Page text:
Health professionals involved in caring for pregnant women and their babies have long been at the forefront of clinical audit in the UK. Mortality rates are fundamental to the audit process: death is undeniably important, the diagnosis is unarguable and the figures are easily collectable. At its crudest level, monitoring mortality rates is one of the most basic ways of checking the effectiveness of a clinical service.

Clearly there is much more to modern maternity care than ensuring that mother and baby survive pregnancy and childbirth. Practising healthcare professionals across the country now contribute to a wide range of Confidential Enquiry activity that extends beyond the remit of mortality. Nevertheless, safety remains paramount. In developing countries, maternal and perinatal mortality rates are the main indicators of the quality of maternity services and they demand constant vigilance even in developed countries.

This report represents the first annual perinatal mortality surveillance report conducted under the auspices of the Confidential Enquiry into Maternal and Child Health (CEMACH). Its primary focus is perinatal mortality surveillance, although reference is made to other CEMACH studies and activities which have previously been reported or are planned for the future. This report is also intended to stimulate discussion at unit meetings in order to identify local issues, which these data may highlight, so that measures can be put in place to address areas of concern.

CEMACH is the successor organisation to two previous national confidential enquiries, the Confidential Enquiry into Maternal Deaths (CEMD) and the Confidential Enquiry into Stillbirths and Deaths in Infancy (CESDI). It has taken on the programme of national confidential enquiries started by CEMD in 1952 and by CESDI from 1992 and is building on this well-established foundation by extending its remit to encompass morbidity and the establishment of a new national enquiry into child health. In essence, CEMACH runs three programmes: maternal health, perinatal health and child health. More information on this work can be found in Sections 8 and 9 of this report.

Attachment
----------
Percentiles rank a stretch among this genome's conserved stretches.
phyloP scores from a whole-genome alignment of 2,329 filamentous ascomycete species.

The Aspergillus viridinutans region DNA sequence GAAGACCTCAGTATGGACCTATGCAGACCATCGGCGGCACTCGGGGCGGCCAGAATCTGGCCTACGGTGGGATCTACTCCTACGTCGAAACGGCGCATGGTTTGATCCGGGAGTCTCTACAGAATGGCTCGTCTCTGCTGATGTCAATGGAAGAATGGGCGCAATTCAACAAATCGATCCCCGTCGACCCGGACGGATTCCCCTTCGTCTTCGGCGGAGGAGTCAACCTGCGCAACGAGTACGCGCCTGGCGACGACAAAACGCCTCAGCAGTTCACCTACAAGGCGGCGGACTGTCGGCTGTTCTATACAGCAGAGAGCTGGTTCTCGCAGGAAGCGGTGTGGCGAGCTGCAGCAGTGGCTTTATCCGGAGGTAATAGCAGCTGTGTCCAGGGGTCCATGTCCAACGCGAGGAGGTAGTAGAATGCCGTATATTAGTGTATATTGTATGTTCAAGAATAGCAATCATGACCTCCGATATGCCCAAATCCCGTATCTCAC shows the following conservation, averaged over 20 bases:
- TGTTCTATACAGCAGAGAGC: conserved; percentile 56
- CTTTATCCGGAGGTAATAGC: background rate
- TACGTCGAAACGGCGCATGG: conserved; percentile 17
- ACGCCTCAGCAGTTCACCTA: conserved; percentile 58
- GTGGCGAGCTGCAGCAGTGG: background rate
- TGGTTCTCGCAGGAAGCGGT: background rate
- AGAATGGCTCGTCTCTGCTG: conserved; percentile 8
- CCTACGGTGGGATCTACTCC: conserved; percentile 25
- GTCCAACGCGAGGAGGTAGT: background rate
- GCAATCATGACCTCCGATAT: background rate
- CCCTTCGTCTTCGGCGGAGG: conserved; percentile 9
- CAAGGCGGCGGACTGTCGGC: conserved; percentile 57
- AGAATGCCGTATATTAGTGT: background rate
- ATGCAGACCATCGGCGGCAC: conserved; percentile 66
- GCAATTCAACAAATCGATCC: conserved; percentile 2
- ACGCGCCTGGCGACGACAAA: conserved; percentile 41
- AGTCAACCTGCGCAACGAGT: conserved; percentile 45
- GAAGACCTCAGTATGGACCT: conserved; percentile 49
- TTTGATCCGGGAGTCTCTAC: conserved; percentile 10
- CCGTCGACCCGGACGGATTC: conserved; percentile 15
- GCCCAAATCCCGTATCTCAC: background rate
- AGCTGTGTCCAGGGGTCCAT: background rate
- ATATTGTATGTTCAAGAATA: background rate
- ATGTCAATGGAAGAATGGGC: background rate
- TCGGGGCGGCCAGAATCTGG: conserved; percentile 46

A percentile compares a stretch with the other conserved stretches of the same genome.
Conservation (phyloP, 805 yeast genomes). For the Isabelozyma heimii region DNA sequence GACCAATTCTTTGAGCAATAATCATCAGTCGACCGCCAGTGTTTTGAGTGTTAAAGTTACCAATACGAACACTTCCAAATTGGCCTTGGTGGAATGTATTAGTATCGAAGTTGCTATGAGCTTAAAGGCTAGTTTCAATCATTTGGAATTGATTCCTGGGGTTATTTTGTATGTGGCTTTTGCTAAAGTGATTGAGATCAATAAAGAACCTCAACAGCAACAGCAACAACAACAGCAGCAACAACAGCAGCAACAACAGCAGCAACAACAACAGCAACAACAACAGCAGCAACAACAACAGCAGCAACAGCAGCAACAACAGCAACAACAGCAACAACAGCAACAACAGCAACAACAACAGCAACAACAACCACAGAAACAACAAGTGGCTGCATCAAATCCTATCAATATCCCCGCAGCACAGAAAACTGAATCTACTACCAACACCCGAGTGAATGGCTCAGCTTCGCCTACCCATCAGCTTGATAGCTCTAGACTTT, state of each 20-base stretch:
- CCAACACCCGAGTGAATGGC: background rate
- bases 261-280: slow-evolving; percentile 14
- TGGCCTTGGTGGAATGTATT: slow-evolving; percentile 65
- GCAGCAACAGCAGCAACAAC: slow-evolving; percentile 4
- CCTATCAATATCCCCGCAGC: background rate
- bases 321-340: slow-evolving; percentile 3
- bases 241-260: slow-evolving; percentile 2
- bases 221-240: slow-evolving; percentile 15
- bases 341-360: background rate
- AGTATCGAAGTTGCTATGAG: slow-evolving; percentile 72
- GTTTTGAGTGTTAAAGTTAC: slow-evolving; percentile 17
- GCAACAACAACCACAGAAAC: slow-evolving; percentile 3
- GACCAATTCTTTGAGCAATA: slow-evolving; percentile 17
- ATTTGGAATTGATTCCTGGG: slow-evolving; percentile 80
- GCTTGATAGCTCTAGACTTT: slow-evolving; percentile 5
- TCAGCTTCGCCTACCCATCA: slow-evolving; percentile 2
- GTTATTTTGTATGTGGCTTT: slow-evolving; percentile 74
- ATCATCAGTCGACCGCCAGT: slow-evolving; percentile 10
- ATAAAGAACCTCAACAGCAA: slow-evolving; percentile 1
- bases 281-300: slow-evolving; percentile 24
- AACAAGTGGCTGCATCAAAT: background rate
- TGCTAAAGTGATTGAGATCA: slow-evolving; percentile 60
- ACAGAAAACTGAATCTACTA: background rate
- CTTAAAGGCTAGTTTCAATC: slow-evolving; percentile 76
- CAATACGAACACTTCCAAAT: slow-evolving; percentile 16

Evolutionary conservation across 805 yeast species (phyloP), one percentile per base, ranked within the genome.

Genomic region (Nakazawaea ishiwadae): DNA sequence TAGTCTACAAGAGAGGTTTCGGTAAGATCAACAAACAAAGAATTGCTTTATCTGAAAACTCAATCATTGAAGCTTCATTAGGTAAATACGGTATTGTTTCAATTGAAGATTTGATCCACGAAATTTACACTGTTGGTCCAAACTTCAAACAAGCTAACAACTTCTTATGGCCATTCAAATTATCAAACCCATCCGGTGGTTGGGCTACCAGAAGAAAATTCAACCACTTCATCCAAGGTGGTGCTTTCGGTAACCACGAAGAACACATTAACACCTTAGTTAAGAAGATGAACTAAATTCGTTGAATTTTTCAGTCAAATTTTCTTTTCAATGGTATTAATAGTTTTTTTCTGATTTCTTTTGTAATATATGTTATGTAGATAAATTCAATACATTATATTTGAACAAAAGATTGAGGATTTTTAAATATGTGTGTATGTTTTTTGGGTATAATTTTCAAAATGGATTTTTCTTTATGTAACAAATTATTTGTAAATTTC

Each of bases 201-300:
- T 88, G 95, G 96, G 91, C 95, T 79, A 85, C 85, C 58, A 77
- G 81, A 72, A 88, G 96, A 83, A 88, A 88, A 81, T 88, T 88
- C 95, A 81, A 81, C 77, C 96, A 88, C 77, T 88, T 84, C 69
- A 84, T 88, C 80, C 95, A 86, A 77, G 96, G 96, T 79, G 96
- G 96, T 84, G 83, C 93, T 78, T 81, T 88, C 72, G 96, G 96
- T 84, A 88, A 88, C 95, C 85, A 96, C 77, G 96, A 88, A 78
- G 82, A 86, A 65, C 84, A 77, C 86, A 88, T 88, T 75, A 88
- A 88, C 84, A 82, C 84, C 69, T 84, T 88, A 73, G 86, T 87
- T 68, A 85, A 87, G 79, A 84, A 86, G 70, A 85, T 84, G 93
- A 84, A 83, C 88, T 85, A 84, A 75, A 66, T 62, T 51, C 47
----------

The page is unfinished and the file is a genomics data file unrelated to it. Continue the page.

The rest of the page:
CEMACH is run as a self-governing body and is managed by its own Board with members from seven Royal Colleges (RCOG, RCPCH, RCM, FPH, RCPath, RCA and RCGP) and an independent Chair. There is a national advisory panel for each of its major programmes of work (maternal, perinatal and child health) and extensive lay and voluntary sector involvement. Multidisciplinary involvement is at the centre of the Enquiry's work.

Why confidential? Confidentiality is a fundamental principle in the way CEMACH operates. The aim is to learn lessons for general application by enquiring into individual cases. This is based on a non-blaming approach, where individuals can be frank in discussing what went wrong and make suggestions about how care can be improved. The results of CEMACH enquiries are made available in national reports, which do not identify individual patients, clinicians or the units in which care has been provided.

Full copies of recent reports can be found on the CEMACH website www.cemach.org.uk.

And finally, THANK YOU! The CEMACH programme is only possible because of the commitment and involvement of practising health professionals throughout the nations covered by the enquiry, by providing data, by participating as assessors and finally closing the loop by advocating the implementation of recommendations into trust practice. CEMACH cannot thank enough the many clinicians and staff who continue to provide this support for our work.